After Sandy: 4 Steps to Disaster Recovery

There's nothing like a once-in-a-century superstorm to remind you that your small business needs to be prepared for anything.
Getting Small Businesses Unstuck, Shafran Moltz Group
November 01, 2012

A storm like Sandy is a perfect reminder on why every small business needs to constantly be prepared for disaster. This isn’t just ensuring that your company’s data is backed up offsite. It means knowing what to do when a disaster like Sandy knocks down utilities, your office building and your employees’ homes. 

After a call to your insurance broker, here are the next four steps you should take to recover your business from a disaster:

Assess the Damage 

Your first priority should be your employees. How and where are they? Have people been injured or lost their homes and personal property? What is their capacity, ability and desire to come back to work? Are there other people remotely that can replace absent employees? What’s important: Stabilize your workforce first. Attend to the employees that need help. Not only is it the right thing to do, it will build unending loyalty.

Next, check your infrastructure. Is your office, warehouse or manufacturing plant still standing? Are there reliable utilities in your area to actually run your business? How much and how long will it take for it to become functional? What is the state of your computer infrastructure and data? Where and how can it be restored? What’s important: Do you have customer, product and vendor data? If it is not in tact, what needs to be done to recover it quickly?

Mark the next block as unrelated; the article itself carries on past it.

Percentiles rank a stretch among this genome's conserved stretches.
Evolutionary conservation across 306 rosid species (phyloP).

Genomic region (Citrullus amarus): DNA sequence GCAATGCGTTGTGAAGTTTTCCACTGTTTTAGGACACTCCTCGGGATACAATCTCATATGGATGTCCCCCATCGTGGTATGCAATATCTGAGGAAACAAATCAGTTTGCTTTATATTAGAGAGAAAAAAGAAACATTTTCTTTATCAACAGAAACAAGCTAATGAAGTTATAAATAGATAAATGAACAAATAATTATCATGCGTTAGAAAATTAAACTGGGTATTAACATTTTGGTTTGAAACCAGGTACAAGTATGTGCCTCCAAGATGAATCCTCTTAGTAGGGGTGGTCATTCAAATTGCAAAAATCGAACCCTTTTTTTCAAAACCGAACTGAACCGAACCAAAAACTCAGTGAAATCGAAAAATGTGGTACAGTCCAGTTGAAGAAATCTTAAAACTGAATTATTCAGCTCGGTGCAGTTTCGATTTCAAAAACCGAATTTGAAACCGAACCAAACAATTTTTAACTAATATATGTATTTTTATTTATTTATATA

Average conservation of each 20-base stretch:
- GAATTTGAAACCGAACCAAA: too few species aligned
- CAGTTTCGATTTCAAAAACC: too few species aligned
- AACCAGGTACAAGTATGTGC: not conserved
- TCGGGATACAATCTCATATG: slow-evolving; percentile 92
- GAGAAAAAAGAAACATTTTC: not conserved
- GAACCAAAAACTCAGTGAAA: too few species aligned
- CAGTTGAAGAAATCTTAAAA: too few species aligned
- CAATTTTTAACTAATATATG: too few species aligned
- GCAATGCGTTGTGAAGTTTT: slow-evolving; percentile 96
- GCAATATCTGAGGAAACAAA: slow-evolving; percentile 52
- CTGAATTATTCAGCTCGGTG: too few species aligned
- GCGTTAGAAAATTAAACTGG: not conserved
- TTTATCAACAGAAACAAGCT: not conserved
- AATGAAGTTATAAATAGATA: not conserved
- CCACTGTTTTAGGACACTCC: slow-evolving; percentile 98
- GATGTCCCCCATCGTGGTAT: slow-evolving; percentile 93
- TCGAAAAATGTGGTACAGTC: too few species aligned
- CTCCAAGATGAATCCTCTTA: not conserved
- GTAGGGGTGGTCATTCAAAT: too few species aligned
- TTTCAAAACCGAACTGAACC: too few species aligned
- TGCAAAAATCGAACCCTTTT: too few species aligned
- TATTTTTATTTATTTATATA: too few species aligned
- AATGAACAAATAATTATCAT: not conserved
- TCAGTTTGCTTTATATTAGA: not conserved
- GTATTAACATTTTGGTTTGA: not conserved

Then it's time to think about your customers. How have your clients been affected? What’s important: Do your customers still have the same pain for your product and can they still afford to buy it or has the market shifted as a result of the disaster? Don’t assume things will go back to “normal” anytime soon.

Don't forget to consider your suppliers. How much supply is left onsite or was it destroyed? Can your suppliers still deliver as promised and at the price negotiated? Can those supplier goods reach your physical location? What’s important: Will you stick with the same suppliers or source from different vendors? Will the product mix now shift as a result of customer needs post disaster?

Do a Serious Financial Evaluation

At this moment, how much cash is left in the bank that your company can use to repair the damage and rebuild? Can you estimate the cost of the loss and do you have enough money for a restart? What will your business insurance cover and how soon will they pay the claim? What’s important: Planning is essential here. The knee-jerk reaction is to get started as soon as possible with little financial planning.This is the absolute wrong thing to do. Put together pro-forma financial statements like it was a new start up. Do not depend on your insurance company paying your claim in a timely fashion provide the funds needed now.

Restart in Sequence

Don’t jump ahead or skip any steps. Ensure that the customer, product and vendor data are all recovered and it can be run on a system that can still operate your business. Check to see who is available to work and do they have the skills that are needed. Call customers by phone to see how they have been affected and show them that you care about them. Make sure that vendors can deliver what you need when the business needs it.

Look for Disaster Assistance 

Fortunately, when it comes to major disasters like Sandy, the federal government and states set up relief funds. Check out what is available from FEMA or your state. But again, don't depend solely on government assistance to get your business restarted.

How was your business affected by Sandy? What steps are you taking to recover?



Getting Small Businesses Unstuck, Shafran Moltz Group